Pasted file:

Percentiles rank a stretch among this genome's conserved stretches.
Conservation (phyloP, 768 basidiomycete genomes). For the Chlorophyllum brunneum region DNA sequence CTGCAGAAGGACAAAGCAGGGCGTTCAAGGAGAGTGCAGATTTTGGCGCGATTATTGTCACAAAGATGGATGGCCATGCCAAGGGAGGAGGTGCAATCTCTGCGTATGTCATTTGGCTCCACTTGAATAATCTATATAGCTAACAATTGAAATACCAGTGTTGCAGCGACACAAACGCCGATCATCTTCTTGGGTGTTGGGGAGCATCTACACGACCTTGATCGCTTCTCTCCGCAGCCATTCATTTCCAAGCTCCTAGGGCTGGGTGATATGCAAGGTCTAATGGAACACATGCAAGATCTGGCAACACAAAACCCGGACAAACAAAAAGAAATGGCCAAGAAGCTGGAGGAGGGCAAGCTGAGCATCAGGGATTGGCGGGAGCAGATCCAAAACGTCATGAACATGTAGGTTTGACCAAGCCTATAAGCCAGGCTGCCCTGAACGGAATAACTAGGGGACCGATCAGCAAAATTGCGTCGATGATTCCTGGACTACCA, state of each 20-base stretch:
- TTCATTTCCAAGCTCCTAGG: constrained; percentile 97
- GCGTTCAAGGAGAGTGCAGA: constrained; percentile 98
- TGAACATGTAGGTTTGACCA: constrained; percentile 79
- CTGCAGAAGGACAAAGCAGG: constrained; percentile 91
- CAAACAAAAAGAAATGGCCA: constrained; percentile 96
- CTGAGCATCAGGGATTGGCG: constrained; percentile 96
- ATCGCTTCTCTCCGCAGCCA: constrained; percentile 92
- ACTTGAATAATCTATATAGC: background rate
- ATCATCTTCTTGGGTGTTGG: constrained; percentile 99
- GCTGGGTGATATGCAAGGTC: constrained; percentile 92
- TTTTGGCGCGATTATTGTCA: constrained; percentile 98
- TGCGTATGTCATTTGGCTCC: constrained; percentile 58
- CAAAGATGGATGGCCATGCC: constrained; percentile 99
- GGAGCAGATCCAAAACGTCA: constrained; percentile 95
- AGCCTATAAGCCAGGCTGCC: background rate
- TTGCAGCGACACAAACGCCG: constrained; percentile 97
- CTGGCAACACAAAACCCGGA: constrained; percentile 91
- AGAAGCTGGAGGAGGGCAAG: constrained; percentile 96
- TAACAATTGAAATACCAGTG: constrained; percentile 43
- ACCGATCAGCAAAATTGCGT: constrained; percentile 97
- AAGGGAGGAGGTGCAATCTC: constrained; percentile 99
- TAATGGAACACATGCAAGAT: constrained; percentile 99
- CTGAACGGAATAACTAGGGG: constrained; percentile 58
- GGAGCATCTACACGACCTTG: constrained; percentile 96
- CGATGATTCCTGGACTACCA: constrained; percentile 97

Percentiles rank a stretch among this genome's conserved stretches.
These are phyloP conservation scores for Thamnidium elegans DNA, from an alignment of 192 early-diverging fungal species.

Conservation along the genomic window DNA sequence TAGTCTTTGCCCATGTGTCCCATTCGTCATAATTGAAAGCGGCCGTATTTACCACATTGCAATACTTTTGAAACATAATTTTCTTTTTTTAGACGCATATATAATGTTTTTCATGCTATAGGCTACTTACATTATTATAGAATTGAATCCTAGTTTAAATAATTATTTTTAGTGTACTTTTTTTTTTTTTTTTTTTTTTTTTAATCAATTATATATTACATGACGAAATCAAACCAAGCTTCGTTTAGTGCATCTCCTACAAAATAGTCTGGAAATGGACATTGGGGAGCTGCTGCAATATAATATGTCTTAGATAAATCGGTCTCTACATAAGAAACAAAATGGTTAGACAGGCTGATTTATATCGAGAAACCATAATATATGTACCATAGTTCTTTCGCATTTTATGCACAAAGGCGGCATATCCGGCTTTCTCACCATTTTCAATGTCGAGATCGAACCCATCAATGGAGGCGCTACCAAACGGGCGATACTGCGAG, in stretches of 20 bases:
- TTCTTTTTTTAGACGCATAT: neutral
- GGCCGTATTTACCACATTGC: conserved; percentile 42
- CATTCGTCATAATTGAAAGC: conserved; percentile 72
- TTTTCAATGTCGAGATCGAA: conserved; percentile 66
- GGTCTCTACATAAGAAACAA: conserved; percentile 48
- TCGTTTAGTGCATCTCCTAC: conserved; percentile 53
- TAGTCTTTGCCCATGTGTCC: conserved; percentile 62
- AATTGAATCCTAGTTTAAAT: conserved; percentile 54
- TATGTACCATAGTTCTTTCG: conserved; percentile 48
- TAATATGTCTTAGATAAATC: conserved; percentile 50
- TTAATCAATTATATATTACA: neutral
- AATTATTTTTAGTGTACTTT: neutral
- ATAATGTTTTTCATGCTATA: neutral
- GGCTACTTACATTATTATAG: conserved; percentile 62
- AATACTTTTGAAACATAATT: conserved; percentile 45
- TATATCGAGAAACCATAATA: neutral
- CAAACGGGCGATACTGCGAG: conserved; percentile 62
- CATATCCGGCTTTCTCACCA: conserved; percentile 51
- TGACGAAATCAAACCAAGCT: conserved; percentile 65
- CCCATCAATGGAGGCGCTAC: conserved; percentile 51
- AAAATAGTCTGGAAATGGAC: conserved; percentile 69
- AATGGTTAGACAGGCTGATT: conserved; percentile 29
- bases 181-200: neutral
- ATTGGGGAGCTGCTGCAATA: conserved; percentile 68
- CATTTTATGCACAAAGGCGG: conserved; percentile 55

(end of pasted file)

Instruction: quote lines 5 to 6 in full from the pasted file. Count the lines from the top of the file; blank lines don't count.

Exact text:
- TGAACATGTAGGTTTGACCA: constrained; percentile 79
- CTGCAGAAGGACAAAGCAGG: constrained; percentile 91